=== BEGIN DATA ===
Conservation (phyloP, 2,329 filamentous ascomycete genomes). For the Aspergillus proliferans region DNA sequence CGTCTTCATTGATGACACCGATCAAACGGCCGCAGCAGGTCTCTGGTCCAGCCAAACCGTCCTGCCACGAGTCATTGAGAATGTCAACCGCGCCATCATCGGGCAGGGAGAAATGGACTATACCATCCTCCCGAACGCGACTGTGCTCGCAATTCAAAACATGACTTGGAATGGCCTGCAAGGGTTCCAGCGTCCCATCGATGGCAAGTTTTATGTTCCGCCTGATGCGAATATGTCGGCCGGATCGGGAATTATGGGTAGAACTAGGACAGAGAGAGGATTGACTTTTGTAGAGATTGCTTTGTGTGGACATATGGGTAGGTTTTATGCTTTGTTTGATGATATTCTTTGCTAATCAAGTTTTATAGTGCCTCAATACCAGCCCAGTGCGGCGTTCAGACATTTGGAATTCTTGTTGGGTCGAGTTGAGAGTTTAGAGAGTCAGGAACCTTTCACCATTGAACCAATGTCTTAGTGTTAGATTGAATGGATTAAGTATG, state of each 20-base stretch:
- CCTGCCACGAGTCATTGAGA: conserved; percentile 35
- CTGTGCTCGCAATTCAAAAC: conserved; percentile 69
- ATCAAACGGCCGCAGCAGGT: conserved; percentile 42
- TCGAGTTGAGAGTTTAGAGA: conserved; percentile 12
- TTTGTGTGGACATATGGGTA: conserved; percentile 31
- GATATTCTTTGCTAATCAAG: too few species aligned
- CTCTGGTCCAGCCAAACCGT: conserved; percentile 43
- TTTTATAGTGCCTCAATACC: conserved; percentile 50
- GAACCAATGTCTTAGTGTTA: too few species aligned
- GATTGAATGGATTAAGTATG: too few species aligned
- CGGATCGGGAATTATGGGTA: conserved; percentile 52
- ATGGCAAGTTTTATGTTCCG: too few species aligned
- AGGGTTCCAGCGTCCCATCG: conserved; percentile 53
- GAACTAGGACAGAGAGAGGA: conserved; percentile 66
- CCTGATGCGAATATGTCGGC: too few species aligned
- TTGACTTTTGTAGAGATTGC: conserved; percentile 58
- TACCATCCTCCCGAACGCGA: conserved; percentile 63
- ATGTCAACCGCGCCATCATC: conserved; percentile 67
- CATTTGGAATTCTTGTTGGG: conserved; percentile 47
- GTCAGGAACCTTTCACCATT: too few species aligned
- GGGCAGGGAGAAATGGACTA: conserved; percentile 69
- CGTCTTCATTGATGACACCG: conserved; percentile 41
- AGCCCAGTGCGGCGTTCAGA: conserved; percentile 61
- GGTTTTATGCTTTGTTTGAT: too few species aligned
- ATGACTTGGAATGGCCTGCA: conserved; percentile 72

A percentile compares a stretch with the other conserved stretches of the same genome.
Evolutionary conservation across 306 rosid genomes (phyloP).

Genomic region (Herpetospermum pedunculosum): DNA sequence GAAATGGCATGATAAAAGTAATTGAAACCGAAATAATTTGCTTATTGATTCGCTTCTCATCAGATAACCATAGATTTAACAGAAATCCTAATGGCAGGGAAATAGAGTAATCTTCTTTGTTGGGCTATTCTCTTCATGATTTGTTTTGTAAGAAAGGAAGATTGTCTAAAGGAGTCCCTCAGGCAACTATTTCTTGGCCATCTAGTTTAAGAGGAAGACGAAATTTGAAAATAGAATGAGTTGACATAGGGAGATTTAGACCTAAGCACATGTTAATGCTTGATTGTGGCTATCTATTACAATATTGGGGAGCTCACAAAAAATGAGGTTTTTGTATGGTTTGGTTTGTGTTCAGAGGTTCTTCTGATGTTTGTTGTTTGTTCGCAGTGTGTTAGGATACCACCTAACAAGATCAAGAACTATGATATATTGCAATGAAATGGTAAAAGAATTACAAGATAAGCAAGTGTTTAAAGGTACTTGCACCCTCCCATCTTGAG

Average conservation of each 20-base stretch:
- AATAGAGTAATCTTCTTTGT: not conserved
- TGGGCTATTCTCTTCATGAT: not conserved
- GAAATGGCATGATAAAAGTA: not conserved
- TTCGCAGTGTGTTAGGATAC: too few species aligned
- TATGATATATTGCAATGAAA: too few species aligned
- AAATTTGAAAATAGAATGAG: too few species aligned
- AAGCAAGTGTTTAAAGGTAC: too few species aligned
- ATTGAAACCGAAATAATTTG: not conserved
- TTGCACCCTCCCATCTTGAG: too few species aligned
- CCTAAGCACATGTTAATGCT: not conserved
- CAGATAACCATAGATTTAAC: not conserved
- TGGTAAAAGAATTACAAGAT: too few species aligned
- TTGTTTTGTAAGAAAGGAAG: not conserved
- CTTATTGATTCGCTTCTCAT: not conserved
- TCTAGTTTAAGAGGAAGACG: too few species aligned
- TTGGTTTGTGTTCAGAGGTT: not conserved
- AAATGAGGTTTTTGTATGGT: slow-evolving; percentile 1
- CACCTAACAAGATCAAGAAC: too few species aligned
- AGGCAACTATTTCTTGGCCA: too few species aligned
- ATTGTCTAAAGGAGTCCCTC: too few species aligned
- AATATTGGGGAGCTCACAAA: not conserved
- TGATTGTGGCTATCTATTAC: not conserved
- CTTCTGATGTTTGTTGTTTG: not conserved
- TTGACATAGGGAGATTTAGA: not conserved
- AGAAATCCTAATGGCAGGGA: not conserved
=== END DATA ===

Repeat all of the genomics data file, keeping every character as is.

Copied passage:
Conservation (phyloP, 2,329 filamentous ascomycete genomes). For the Aspergillus proliferans region DNA sequence CGTCTTCATTGATGACACCGATCAAACGGCCGCAGCAGGTCTCTGGTCCAGCCAAACCGTCCTGCCACGAGTCATTGAGAATGTCAACCGCGCCATCATCGGGCAGGGAGAAATGGACTATACCATCCTCCCGAACGCGACTGTGCTCGCAATTCAAAACATGACTTGGAATGGCCTGCAAGGGTTCCAGCGTCCCATCGATGGCAAGTTTTATGTTCCGCCTGATGCGAATATGTCGGCCGGATCGGGAATTATGGGTAGAACTAGGACAGAGAGAGGATTGACTTTTGTAGAGATTGCTTTGTGTGGACATATGGGTAGGTTTTATGCTTTGTTTGATGATATTCTTTGCTAATCAAGTTTTATAGTGCCTCAATACCAGCCCAGTGCGGCGTTCAGACATTTGGAATTCTTGTTGGGTCGAGTTGAGAGTTTAGAGAGTCAGGAACCTTTCACCATTGAACCAATGTCTTAGTGTTAGATTGAATGGATTAAGTATG, state of each 20-base stretch:
- CCTGCCACGAGTCATTGAGA: conserved; percentile 35
- CTGTGCTCGCAATTCAAAAC: conserved; percentile 69
- ATCAAACGGCCGCAGCAGGT: conserved; percentile 42
- TCGAGTTGAGAGTTTAGAGA: conserved; percentile 12
- TTTGTGTGGACATATGGGTA: conserved; percentile 31
- GATATTCTTTGCTAATCAAG: too few species aligned
- CTCTGGTCCAGCCAAACCGT: conserved; percentile 43
- TTTTATAGTGCCTCAATACC: conserved; percentile 50
- GAACCAATGTCTTAGTGTTA: too few species aligned
- GATTGAATGGATTAAGTATG: too few species aligned
- CGGATCGGGAATTATGGGTA: conserved; percentile 52
- ATGGCAAGTTTTATGTTCCG: too few species aligned
- AGGGTTCCAGCGTCCCATCG: conserved; percentile 53
- GAACTAGGACAGAGAGAGGA: conserved; percentile 66
- CCTGATGCGAATATGTCGGC: too few species aligned
- TTGACTTTTGTAGAGATTGC: conserved; percentile 58
- TACCATCCTCCCGAACGCGA: conserved; percentile 63
- ATGTCAACCGCGCCATCATC: conserved; percentile 67
- CATTTGGAATTCTTGTTGGG: conserved; percentile 47
- GTCAGGAACCTTTCACCATT: too few species aligned
- GGGCAGGGAGAAATGGACTA: conserved; percentile 69
- CGTCTTCATTGATGACACCG: conserved; percentile 41
- AGCCCAGTGCGGCGTTCAGA: conserved; percentile 61
- GGTTTTATGCTTTGTTTGAT: too few species aligned
- ATGACTTGGAATGGCCTGCA: conserved; percentile 72

A percentile compares a stretch with the other conserved stretches of the same genome.
Evolutionary conservation across 306 rosid genomes (phyloP).

Genomic region (Herpetospermum pedunculosum): DNA sequence GAAATGGCATGATAAAAGTAATTGAAACCGAAATAATTTGCTTATTGATTCGCTTCTCATCAGATAACCATAGATTTAACAGAAATCCTAATGGCAGGGAAATAGAGTAATCTTCTTTGTTGGGCTATTCTCTTCATGATTTGTTTTGTAAGAAAGGAAGATTGTCTAAAGGAGTCCCTCAGGCAACTATTTCTTGGCCATCTAGTTTAAGAGGAAGACGAAATTTGAAAATAGAATGAGTTGACATAGGGAGATTTAGACCTAAGCACATGTTAATGCTTGATTGTGGCTATCTATTACAATATTGGGGAGCTCACAAAAAATGAGGTTTTTGTATGGTTTGGTTTGTGTTCAGAGGTTCTTCTGATGTTTGTTGTTTGTTCGCAGTGTGTTAGGATACCACCTAACAAGATCAAGAACTATGATATATTGCAATGAAATGGTAAAAGAATTACAAGATAAGCAAGTGTTTAAAGGTACTTGCACCCTCCCATCTTGAG

Average conservation of each 20-base stretch:
- AATAGAGTAATCTTCTTTGT: not conserved
- TGGGCTATTCTCTTCATGAT: not conserved
- GAAATGGCATGATAAAAGTA: not conserved
- TTCGCAGTGTGTTAGGATAC: too few species aligned
- TATGATATATTGCAATGAAA: too few species aligned
- AAATTTGAAAATAGAATGAG: too few species aligned
- AAGCAAGTGTTTAAAGGTAC: too few species aligned
- ATTGAAACCGAAATAATTTG: not conserved
- TTGCACCCTCCCATCTTGAG: too few species aligned
- CCTAAGCACATGTTAATGCT: not conserved
- CAGATAACCATAGATTTAAC: not conserved
- TGGTAAAAGAATTACAAGAT: too few species aligned
- TTGTTTTGTAAGAAAGGAAG: not conserved
- CTTATTGATTCGCTTCTCAT: not conserved
- TCTAGTTTAAGAGGAAGACG: too few species aligned
- TTGGTTTGTGTTCAGAGGTT: not conserved
- AAATGAGGTTTTTGTATGGT: slow-evolving; percentile 1
- CACCTAACAAGATCAAGAAC: too few species aligned
- AGGCAACTATTTCTTGGCCA: too few species aligned
- ATTGTCTAAAGGAGTCCCTC: too few species aligned
- AATATTGGGGAGCTCACAAA: not conserved
- TGATTGTGGCTATCTATTAC: not conserved
- CTTCTGATGTTTGTTGTTTG: not conserved
- TTGACATAGGGAGATTTAGA: not conserved
- AGAAATCCTAATGGCAGGGA: not conserved